Fatty tissue or tissue directly over bone can also impede electrosurgical return current flow, and dispersive pads placed over these areas should be replaced with a new pad over a muscular area, such as the anterior thigh, which is more conductive. When this is not possible (e.g., with obese patients), a second parallel return electrode may sometimes be used to increase the overall dispersive pad surface area, decrease the patient electrode contact impedance, and reduce current density. Some ESU manufacturers provide adapters that permit users to attach two return electrodes to their units when used with obese patients.

Two manufacturers' circuits are designed to detect the quality of the contact between the patient and the pad. One circuit is built into the manufacturer's ESUs, and the other is a module that can be used with most ESUs. We evaluated these systems, called contact quality monitors, in Health Devices 14:115-31 (1985). These monitors are designed to detect insufficient contact between the patient and the return electrode (e.g., when the electrode is peeled away from the patient) or the pad is placed over poorly conductive areas (e.g., those with large amounts of hair). Although using a return electrode contact quality monitoring system is more expensive than a standard electrosurgical system, a good one may provide benefits for hospitals that experience several electrosurgical burns per year.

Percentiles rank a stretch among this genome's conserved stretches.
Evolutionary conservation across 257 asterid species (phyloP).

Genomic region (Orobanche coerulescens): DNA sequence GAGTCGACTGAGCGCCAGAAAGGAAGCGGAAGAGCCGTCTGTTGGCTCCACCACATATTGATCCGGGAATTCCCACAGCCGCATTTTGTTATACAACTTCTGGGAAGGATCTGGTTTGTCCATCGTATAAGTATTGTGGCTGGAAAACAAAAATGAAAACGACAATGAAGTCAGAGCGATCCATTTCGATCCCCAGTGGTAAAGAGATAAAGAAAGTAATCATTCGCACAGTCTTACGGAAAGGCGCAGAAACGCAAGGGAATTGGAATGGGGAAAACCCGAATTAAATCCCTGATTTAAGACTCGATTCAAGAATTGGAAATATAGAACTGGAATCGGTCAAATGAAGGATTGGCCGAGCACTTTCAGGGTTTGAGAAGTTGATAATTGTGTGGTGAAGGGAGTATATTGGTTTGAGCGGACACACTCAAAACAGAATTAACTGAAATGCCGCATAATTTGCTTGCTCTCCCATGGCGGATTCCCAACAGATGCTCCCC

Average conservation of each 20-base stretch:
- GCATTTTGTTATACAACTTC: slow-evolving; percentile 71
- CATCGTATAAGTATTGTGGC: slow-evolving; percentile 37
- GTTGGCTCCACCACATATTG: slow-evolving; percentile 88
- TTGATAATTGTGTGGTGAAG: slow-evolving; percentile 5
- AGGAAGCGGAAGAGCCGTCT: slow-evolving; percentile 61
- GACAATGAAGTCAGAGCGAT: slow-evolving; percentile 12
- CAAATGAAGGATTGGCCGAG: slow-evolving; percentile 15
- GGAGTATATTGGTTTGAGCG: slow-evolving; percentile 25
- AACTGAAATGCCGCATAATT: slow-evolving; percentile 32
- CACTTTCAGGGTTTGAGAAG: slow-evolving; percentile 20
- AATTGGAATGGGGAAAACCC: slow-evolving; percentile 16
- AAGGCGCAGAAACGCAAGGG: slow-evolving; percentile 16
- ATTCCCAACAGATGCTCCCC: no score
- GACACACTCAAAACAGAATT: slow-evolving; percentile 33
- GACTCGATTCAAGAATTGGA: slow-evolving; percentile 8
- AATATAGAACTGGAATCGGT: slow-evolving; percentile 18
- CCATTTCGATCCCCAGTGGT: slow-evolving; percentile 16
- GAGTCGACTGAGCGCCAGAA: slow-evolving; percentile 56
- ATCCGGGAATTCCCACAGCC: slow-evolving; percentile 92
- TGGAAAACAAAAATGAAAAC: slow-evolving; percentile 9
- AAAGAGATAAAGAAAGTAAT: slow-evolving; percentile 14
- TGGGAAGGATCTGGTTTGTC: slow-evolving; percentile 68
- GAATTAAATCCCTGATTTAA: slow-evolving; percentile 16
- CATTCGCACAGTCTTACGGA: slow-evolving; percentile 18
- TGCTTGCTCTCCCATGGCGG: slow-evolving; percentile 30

Regardless of what techniques are used to prevent patient burns during electrosurgery, they will not replace proper preparation of the return electrode site and proper placement of the electrode. By performing the following procedures, hospitals will greatly reduce the risk of these burns:

  1. Choose a flat or relatively flat muscular area fairly close to the surgical site that will not bear the patient's weight during surgery for dispersive electrode placement.
  2. Before placing the electrode, thoroughly clean and dry the site. It is safer to assume that you should shave the site than not shave it.
  3. Place the electrode in a location where it is not likely to come into contact with fluids.
  4. Before placing the electrode, check it for defects such as dried-out or insufficient amounts of conductive gel or adhesive.
  5. After applying the electrode, the operator should run a hand over the dispersive pad to confirm uniform placement. While smoothing, the operator's hand should move only from the outside to the inside of the pad so that no gel is forced out from underneath the pad.


Electrodes, Electrosurgical, Return [11-500]

Cause of Device-Related Incident

User errors: Failure to read label; Improper connection; Incorrect clinical use

Mechanism of Injury or Death